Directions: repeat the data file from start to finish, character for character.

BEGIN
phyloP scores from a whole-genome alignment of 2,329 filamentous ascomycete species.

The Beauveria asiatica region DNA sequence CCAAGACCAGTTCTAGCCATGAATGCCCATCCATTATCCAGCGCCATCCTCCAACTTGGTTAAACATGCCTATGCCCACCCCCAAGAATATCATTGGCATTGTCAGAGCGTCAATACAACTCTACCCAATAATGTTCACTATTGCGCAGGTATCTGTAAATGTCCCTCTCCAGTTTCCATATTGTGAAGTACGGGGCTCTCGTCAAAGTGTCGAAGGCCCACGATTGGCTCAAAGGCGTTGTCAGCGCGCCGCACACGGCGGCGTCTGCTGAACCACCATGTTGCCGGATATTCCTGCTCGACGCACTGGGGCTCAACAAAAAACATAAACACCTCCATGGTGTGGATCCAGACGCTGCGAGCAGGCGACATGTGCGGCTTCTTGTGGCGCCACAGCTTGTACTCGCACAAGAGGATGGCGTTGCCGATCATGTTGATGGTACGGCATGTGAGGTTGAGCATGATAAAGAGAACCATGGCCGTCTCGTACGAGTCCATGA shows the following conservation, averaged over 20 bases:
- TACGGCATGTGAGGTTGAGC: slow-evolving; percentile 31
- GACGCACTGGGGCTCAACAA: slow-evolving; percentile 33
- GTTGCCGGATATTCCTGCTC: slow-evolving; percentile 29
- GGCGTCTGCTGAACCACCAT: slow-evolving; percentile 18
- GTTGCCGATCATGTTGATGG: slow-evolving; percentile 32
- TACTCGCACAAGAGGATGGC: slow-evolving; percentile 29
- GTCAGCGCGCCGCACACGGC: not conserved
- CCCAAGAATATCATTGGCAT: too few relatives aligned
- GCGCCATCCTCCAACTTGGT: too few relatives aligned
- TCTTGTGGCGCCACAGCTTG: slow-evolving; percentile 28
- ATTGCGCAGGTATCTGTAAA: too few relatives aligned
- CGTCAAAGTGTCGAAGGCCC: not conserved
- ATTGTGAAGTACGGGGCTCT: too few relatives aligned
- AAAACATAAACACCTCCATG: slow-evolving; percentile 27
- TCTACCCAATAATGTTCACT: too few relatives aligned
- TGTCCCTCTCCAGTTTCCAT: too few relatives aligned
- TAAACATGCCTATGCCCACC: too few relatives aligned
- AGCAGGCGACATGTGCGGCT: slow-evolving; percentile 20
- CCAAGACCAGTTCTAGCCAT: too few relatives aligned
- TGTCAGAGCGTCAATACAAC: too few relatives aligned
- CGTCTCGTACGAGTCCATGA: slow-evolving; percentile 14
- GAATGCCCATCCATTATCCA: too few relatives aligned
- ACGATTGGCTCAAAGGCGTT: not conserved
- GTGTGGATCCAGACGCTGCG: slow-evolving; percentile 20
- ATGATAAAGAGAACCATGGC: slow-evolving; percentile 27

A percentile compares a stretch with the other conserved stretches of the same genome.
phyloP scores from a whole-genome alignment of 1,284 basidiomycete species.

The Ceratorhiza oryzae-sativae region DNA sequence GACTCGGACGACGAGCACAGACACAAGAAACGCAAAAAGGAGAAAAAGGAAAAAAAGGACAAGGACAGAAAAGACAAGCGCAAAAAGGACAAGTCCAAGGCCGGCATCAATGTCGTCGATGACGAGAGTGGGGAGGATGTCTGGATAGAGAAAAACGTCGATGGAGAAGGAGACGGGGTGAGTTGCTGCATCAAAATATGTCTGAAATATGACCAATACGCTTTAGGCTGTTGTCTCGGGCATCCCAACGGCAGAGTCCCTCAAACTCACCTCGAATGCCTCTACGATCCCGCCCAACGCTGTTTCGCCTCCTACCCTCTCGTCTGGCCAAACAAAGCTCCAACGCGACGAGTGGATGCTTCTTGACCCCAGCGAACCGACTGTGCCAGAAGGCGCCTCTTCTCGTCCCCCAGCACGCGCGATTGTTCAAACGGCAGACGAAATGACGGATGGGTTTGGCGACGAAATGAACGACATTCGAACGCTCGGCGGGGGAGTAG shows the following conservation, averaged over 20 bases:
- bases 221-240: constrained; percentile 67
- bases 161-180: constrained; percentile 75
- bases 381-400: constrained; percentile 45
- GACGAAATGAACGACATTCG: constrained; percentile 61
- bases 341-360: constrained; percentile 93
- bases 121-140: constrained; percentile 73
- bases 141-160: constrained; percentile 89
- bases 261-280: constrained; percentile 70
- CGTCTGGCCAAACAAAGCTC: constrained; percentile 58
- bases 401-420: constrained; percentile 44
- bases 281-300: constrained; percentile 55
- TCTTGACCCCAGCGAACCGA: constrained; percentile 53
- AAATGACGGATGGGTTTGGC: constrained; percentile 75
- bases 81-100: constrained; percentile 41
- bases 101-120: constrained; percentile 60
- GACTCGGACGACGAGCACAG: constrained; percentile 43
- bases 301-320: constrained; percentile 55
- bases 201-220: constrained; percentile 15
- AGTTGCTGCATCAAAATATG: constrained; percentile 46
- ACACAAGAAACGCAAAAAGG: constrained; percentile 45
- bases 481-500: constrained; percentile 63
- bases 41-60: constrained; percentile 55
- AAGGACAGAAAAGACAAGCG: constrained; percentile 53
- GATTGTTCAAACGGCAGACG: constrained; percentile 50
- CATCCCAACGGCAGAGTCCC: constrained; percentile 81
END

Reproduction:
phyloP scores from a whole-genome alignment of 2,329 filamentous ascomycete species.

The Beauveria asiatica region DNA sequence CCAAGACCAGTTCTAGCCATGAATGCCCATCCATTATCCAGCGCCATCCTCCAACTTGGTTAAACATGCCTATGCCCACCCCCAAGAATATCATTGGCATTGTCAGAGCGTCAATACAACTCTACCCAATAATGTTCACTATTGCGCAGGTATCTGTAAATGTCCCTCTCCAGTTTCCATATTGTGAAGTACGGGGCTCTCGTCAAAGTGTCGAAGGCCCACGATTGGCTCAAAGGCGTTGTCAGCGCGCCGCACACGGCGGCGTCTGCTGAACCACCATGTTGCCGGATATTCCTGCTCGACGCACTGGGGCTCAACAAAAAACATAAACACCTCCATGGTGTGGATCCAGACGCTGCGAGCAGGCGACATGTGCGGCTTCTTGTGGCGCCACAGCTTGTACTCGCACAAGAGGATGGCGTTGCCGATCATGTTGATGGTACGGCATGTGAGGTTGAGCATGATAAAGAGAACCATGGCCGTCTCGTACGAGTCCATGA shows the following conservation, averaged over 20 bases:
- TACGGCATGTGAGGTTGAGC: slow-evolving; percentile 31
- GACGCACTGGGGCTCAACAA: slow-evolving; percentile 33
- GTTGCCGGATATTCCTGCTC: slow-evolving; percentile 29
- GGCGTCTGCTGAACCACCAT: slow-evolving; percentile 18
- GTTGCCGATCATGTTGATGG: slow-evolving; percentile 32
- TACTCGCACAAGAGGATGGC: slow-evolving; percentile 29
- GTCAGCGCGCCGCACACGGC: not conserved
- CCCAAGAATATCATTGGCAT: too few relatives aligned
- GCGCCATCCTCCAACTTGGT: too few relatives aligned
- TCTTGTGGCGCCACAGCTTG: slow-evolving; percentile 28
- ATTGCGCAGGTATCTGTAAA: too few relatives aligned
- CGTCAAAGTGTCGAAGGCCC: not conserved
- ATTGTGAAGTACGGGGCTCT: too few relatives aligned
- AAAACATAAACACCTCCATG: slow-evolving; percentile 27
- TCTACCCAATAATGTTCACT: too few relatives aligned
- TGTCCCTCTCCAGTTTCCAT: too few relatives aligned
- TAAACATGCCTATGCCCACC: too few relatives aligned
- AGCAGGCGACATGTGCGGCT: slow-evolving; percentile 20
- CCAAGACCAGTTCTAGCCAT: too few relatives aligned
- TGTCAGAGCGTCAATACAAC: too few relatives aligned
- CGTCTCGTACGAGTCCATGA: slow-evolving; percentile 14
- GAATGCCCATCCATTATCCA: too few relatives aligned
- ACGATTGGCTCAAAGGCGTT: not conserved
- GTGTGGATCCAGACGCTGCG: slow-evolving; percentile 20
- ATGATAAAGAGAACCATGGC: slow-evolving; percentile 27

A percentile compares a stretch with the other conserved stretches of the same genome.
phyloP scores from a whole-genome alignment of 1,284 basidiomycete species.

The Ceratorhiza oryzae-sativae region DNA sequence GACTCGGACGACGAGCACAGACACAAGAAACGCAAAAAGGAGAAAAAGGAAAAAAAGGACAAGGACAGAAAAGACAAGCGCAAAAAGGACAAGTCCAAGGCCGGCATCAATGTCGTCGATGACGAGAGTGGGGAGGATGTCTGGATAGAGAAAAACGTCGATGGAGAAGGAGACGGGGTGAGTTGCTGCATCAAAATATGTCTGAAATATGACCAATACGCTTTAGGCTGTTGTCTCGGGCATCCCAACGGCAGAGTCCCTCAAACTCACCTCGAATGCCTCTACGATCCCGCCCAACGCTGTTTCGCCTCCTACCCTCTCGTCTGGCCAAACAAAGCTCCAACGCGACGAGTGGATGCTTCTTGACCCCAGCGAACCGACTGTGCCAGAAGGCGCCTCTTCTCGTCCCCCAGCACGCGCGATTGTTCAAACGGCAGACGAAATGACGGATGGGTTTGGCGACGAAATGAACGACATTCGAACGCTCGGCGGGGGAGTAG shows the following conservation, averaged over 20 bases:
- bases 221-240: constrained; percentile 67
- bases 161-180: constrained; percentile 75
- bases 381-400: constrained; percentile 45
- GACGAAATGAACGACATTCG: constrained; percentile 61
- bases 341-360: constrained; percentile 93
- bases 121-140: constrained; percentile 73
- bases 141-160: constrained; percentile 89
- bases 261-280: constrained; percentile 70
- CGTCTGGCCAAACAAAGCTC: constrained; percentile 58
- bases 401-420: constrained; percentile 44
- bases 281-300: constrained; percentile 55
- TCTTGACCCCAGCGAACCGA: constrained; percentile 53
- AAATGACGGATGGGTTTGGC: constrained; percentile 75
- bases 81-100: constrained; percentile 41
- bases 101-120: constrained; percentile 60
- GACTCGGACGACGAGCACAG: constrained; percentile 43
- bases 301-320: constrained; percentile 55
- bases 201-220: constrained; percentile 15
- AGTTGCTGCATCAAAATATG: constrained; percentile 46
- ACACAAGAAACGCAAAAAGG: constrained; percentile 45
- bases 481-500: constrained; percentile 63
- bases 41-60: constrained; percentile 55
- AAGGACAGAAAAGACAAGCG: constrained; percentile 53
- GATTGTTCAAACGGCAGACG: constrained; percentile 50
- CATCCCAACGGCAGAGTCCC: constrained; percentile 81